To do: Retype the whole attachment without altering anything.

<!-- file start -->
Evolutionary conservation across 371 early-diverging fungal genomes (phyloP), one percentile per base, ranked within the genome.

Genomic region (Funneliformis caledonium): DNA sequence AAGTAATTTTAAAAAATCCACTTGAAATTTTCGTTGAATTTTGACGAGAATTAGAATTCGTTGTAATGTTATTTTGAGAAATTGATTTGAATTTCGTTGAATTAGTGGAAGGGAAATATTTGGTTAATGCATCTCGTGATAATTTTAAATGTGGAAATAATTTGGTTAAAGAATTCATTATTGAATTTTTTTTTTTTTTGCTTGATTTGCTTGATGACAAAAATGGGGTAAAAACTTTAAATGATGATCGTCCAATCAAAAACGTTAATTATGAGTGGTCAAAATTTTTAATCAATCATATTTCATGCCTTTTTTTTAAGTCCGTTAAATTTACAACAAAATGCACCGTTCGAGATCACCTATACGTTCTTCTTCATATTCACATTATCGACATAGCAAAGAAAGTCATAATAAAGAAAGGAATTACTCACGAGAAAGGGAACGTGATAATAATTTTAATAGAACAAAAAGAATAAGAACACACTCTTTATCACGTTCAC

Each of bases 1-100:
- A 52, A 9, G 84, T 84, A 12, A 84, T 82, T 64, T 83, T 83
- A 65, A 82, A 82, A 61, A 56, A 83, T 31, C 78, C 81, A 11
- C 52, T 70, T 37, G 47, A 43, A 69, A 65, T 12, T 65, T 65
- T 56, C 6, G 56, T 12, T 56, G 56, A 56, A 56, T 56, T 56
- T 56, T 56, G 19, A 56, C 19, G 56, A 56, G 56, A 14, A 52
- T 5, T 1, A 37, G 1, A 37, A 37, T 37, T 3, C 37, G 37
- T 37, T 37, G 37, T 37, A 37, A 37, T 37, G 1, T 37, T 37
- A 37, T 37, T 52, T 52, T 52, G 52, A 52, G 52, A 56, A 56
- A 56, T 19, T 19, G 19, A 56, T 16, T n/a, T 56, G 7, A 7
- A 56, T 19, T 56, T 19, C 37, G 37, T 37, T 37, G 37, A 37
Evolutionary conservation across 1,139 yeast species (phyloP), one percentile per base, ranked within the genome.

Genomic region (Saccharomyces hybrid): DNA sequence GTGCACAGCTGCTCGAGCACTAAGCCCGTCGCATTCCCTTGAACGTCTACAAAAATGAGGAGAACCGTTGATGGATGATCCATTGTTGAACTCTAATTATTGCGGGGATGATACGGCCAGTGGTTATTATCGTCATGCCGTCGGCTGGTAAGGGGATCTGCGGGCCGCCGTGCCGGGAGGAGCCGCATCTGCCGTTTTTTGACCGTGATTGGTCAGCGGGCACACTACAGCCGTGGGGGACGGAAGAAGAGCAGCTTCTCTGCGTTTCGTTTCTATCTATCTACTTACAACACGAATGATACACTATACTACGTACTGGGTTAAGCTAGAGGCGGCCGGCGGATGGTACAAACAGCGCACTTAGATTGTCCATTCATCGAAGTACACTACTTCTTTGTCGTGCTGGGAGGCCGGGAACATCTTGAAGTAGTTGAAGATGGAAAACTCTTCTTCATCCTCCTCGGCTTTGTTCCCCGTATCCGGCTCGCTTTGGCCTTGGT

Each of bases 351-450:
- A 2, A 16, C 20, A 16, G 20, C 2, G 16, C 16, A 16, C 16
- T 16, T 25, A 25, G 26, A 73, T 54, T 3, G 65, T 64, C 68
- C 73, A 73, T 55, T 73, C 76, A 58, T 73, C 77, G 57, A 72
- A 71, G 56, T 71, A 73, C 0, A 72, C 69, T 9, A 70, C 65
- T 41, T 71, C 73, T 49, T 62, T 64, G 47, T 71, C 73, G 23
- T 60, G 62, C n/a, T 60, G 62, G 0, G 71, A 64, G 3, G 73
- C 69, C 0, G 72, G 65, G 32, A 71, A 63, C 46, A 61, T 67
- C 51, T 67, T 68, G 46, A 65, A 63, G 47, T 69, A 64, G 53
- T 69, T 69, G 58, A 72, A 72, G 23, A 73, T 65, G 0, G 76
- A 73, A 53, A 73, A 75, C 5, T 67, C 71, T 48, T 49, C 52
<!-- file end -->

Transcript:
Evolutionary conservation across 371 early-diverging fungal genomes (phyloP), one percentile per base, ranked within the genome.

Genomic region (Funneliformis caledonium): DNA sequence AAGTAATTTTAAAAAATCCACTTGAAATTTTCGTTGAATTTTGACGAGAATTAGAATTCGTTGTAATGTTATTTTGAGAAATTGATTTGAATTTCGTTGAATTAGTGGAAGGGAAATATTTGGTTAATGCATCTCGTGATAATTTTAAATGTGGAAATAATTTGGTTAAAGAATTCATTATTGAATTTTTTTTTTTTTTGCTTGATTTGCTTGATGACAAAAATGGGGTAAAAACTTTAAATGATGATCGTCCAATCAAAAACGTTAATTATGAGTGGTCAAAATTTTTAATCAATCATATTTCATGCCTTTTTTTTAAGTCCGTTAAATTTACAACAAAATGCACCGTTCGAGATCACCTATACGTTCTTCTTCATATTCACATTATCGACATAGCAAAGAAAGTCATAATAAAGAAAGGAATTACTCACGAGAAAGGGAACGTGATAATAATTTTAATAGAACAAAAAGAATAAGAACACACTCTTTATCACGTTCAC

Each of bases 1-100:
- A 52, A 9, G 84, T 84, A 12, A 84, T 82, T 64, T 83, T 83
- A 65, A 82, A 82, A 61, A 56, A 83, T 31, C 78, C 81, A 11
- C 52, T 70, T 37, G 47, A 43, A 69, A 65, T 12, T 65, T 65
- T 56, C 6, G 56, T 12, T 56, G 56, A 56, A 56, T 56, T 56
- T 56, T 56, G 19, A 56, C 19, G 56, A 56, G 56, A 14, A 52
- T 5, T 1, A 37, G 1, A 37, A 37, T 37, T 3, C 37, G 37
- T 37, T 37, G 37, T 37, A 37, A 37, T 37, G 1, T 37, T 37
- A 37, T 37, T 52, T 52, T 52, G 52, A 52, G 52, A 56, A 56
- A 56, T 19, T 19, G 19, A 56, T 16, T n/a, T 56, G 7, A 7
- A 56, T 19, T 56, T 19, C 37, G 37, T 37, T 37, G 37, A 37
Evolutionary conservation across 1,139 yeast species (phyloP), one percentile per base, ranked within the genome.

Genomic region (Saccharomyces hybrid): DNA sequence GTGCACAGCTGCTCGAGCACTAAGCCCGTCGCATTCCCTTGAACGTCTACAAAAATGAGGAGAACCGTTGATGGATGATCCATTGTTGAACTCTAATTATTGCGGGGATGATACGGCCAGTGGTTATTATCGTCATGCCGTCGGCTGGTAAGGGGATCTGCGGGCCGCCGTGCCGGGAGGAGCCGCATCTGCCGTTTTTTGACCGTGATTGGTCAGCGGGCACACTACAGCCGTGGGGGACGGAAGAAGAGCAGCTTCTCTGCGTTTCGTTTCTATCTATCTACTTACAACACGAATGATACACTATACTACGTACTGGGTTAAGCTAGAGGCGGCCGGCGGATGGTACAAACAGCGCACTTAGATTGTCCATTCATCGAAGTACACTACTTCTTTGTCGTGCTGGGAGGCCGGGAACATCTTGAAGTAGTTGAAGATGGAAAACTCTTCTTCATCCTCCTCGGCTTTGTTCCCCGTATCCGGCTCGCTTTGGCCTTGGT

Each of bases 351-450:
- A 2, A 16, C 20, A 16, G 20, C 2, G 16, C 16, A 16, C 16
- T 16, T 25, A 25, G 26, A 73, T 54, T 3, G 65, T 64, C 68
- C 73, A 73, T 55, T 73, C 76, A 58, T 73, C 77, G 57, A 72
- A 71, G 56, T 71, A 73, C 0, A 72, C 69, T 9, A 70, C 65
- T 41, T 71, C 73, T 49, T 62, T 64, G 47, T 71, C 73, G 23
- T 60, G 62, C n/a, T 60, G 62, G 0, G 71, A 64, G 3, G 73
- C 69, C 0, G 72, G 65, G 32, A 71, A 63, C 46, A 61, T 67
- C 51, T 67, T 68, G 46, A 65, A 63, G 47, T 69, A 64, G 53
- T 69, T 69, G 58, A 72, A 72, G 23, A 73, T 65, G 0, G 76
- A 73, A 53, A 73, A 75, C 5, T 67, C 71, T 48, T 49, C 52